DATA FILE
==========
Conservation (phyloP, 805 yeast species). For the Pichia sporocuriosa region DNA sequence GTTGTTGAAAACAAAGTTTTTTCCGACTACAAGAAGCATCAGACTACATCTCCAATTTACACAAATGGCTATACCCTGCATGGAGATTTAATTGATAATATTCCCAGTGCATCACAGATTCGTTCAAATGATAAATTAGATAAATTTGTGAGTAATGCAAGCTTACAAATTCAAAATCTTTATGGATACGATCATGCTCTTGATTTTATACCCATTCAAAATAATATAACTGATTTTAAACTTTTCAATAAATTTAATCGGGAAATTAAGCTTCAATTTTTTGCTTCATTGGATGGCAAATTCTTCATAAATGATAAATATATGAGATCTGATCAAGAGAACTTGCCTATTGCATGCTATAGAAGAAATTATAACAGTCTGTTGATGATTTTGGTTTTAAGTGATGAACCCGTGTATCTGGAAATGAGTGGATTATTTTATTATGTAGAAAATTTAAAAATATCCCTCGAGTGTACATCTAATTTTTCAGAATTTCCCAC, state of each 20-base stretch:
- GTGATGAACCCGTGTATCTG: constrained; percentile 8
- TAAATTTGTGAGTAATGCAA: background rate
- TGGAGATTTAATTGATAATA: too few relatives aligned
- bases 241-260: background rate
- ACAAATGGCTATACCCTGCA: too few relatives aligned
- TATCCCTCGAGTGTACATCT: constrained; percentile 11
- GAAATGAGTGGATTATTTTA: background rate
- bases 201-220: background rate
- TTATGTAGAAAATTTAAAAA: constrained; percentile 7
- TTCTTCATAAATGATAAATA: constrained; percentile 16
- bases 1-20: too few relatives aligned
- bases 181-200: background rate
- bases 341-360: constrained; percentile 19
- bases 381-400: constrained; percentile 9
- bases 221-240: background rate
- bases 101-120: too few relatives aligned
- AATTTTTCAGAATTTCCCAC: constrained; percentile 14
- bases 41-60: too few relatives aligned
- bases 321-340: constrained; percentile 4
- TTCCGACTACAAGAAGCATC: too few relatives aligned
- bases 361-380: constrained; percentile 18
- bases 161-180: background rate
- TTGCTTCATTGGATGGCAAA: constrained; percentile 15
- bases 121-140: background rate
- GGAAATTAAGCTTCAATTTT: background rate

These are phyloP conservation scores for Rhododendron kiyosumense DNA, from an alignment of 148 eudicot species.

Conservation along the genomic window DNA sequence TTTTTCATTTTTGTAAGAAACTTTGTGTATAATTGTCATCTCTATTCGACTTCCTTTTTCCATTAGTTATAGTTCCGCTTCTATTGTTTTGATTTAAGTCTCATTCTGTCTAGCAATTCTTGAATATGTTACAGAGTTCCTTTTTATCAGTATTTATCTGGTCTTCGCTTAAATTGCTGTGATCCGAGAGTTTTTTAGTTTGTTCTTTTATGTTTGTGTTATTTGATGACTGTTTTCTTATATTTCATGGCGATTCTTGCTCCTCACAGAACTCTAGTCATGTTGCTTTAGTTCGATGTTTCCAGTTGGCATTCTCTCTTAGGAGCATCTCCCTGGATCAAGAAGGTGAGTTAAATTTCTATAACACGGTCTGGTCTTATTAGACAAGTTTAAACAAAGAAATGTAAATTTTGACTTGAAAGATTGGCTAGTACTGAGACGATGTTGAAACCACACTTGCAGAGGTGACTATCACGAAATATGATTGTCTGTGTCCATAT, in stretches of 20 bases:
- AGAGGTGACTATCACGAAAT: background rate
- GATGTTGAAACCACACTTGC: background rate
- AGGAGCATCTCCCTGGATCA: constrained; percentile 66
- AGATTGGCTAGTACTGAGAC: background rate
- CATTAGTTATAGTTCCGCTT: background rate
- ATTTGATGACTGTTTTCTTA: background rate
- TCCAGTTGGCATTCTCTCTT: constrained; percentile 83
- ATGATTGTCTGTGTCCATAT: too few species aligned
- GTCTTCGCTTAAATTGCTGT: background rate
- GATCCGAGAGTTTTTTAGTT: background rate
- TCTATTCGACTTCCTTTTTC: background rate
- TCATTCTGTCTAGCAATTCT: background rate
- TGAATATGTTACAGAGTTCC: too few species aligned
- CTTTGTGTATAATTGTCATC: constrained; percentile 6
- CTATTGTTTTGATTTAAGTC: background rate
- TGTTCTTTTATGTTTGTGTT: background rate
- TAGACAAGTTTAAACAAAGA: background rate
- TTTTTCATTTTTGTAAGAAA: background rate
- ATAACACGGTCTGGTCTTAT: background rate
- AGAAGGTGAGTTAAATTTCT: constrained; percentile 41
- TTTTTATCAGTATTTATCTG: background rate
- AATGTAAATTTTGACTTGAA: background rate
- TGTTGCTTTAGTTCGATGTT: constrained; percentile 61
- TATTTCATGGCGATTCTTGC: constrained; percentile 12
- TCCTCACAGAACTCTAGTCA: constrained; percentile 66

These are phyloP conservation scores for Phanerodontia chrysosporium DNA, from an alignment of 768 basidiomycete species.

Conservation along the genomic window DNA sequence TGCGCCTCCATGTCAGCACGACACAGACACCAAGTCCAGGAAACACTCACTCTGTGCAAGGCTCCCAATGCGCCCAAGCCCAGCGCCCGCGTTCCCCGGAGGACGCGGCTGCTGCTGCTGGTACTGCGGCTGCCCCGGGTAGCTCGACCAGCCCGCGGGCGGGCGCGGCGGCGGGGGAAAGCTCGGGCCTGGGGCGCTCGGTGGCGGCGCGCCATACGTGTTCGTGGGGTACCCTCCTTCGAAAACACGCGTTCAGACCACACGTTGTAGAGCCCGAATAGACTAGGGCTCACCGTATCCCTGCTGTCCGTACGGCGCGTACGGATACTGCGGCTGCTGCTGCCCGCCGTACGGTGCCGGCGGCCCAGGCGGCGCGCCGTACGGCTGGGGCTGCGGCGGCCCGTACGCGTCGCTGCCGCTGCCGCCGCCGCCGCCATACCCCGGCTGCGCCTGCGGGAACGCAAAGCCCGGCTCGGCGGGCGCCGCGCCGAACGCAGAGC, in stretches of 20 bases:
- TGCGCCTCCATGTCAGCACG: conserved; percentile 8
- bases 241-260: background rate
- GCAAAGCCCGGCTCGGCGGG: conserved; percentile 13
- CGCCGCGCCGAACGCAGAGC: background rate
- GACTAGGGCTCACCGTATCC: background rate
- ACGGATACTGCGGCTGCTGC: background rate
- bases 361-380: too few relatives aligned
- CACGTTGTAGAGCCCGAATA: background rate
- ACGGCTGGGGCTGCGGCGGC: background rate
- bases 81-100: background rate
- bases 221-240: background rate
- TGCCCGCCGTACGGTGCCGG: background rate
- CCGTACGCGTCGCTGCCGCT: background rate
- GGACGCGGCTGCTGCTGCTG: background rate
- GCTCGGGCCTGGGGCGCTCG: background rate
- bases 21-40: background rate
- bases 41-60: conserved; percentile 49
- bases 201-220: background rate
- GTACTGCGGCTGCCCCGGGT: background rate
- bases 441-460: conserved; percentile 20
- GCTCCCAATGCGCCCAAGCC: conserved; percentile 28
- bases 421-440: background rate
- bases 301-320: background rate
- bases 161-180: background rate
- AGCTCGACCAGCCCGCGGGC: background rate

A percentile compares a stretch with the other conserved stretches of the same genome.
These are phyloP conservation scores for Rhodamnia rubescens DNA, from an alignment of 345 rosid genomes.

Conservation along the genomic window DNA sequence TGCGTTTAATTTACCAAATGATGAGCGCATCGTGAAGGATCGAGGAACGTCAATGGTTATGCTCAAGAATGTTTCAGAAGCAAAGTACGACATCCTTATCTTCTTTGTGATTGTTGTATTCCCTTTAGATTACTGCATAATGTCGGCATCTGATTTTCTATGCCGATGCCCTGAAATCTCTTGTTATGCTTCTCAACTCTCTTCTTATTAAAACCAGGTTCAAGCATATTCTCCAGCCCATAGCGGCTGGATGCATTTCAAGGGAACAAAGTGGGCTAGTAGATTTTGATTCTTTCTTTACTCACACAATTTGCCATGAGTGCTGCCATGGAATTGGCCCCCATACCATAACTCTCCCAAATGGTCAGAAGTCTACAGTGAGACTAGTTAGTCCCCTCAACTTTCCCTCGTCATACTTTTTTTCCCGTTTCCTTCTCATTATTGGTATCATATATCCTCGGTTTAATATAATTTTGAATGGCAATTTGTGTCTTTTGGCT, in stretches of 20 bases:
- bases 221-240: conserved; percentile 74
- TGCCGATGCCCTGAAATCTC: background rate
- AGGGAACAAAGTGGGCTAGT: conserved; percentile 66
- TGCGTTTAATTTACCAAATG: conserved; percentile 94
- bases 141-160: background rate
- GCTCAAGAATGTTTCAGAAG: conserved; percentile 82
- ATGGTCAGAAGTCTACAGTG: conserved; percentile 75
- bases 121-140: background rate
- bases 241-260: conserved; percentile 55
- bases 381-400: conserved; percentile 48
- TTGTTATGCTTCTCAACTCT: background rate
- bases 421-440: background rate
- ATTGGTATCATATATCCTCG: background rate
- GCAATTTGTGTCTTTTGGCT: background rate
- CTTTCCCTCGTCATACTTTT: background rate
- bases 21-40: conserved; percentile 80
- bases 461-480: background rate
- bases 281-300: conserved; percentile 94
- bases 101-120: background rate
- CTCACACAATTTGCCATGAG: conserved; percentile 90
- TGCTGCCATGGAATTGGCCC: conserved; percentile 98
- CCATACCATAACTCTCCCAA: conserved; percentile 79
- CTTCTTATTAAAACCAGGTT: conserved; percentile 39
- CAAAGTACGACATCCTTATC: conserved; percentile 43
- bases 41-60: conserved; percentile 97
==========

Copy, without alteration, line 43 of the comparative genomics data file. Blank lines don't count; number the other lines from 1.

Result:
- CTATTGTTTTGATTTAAGTC: background rate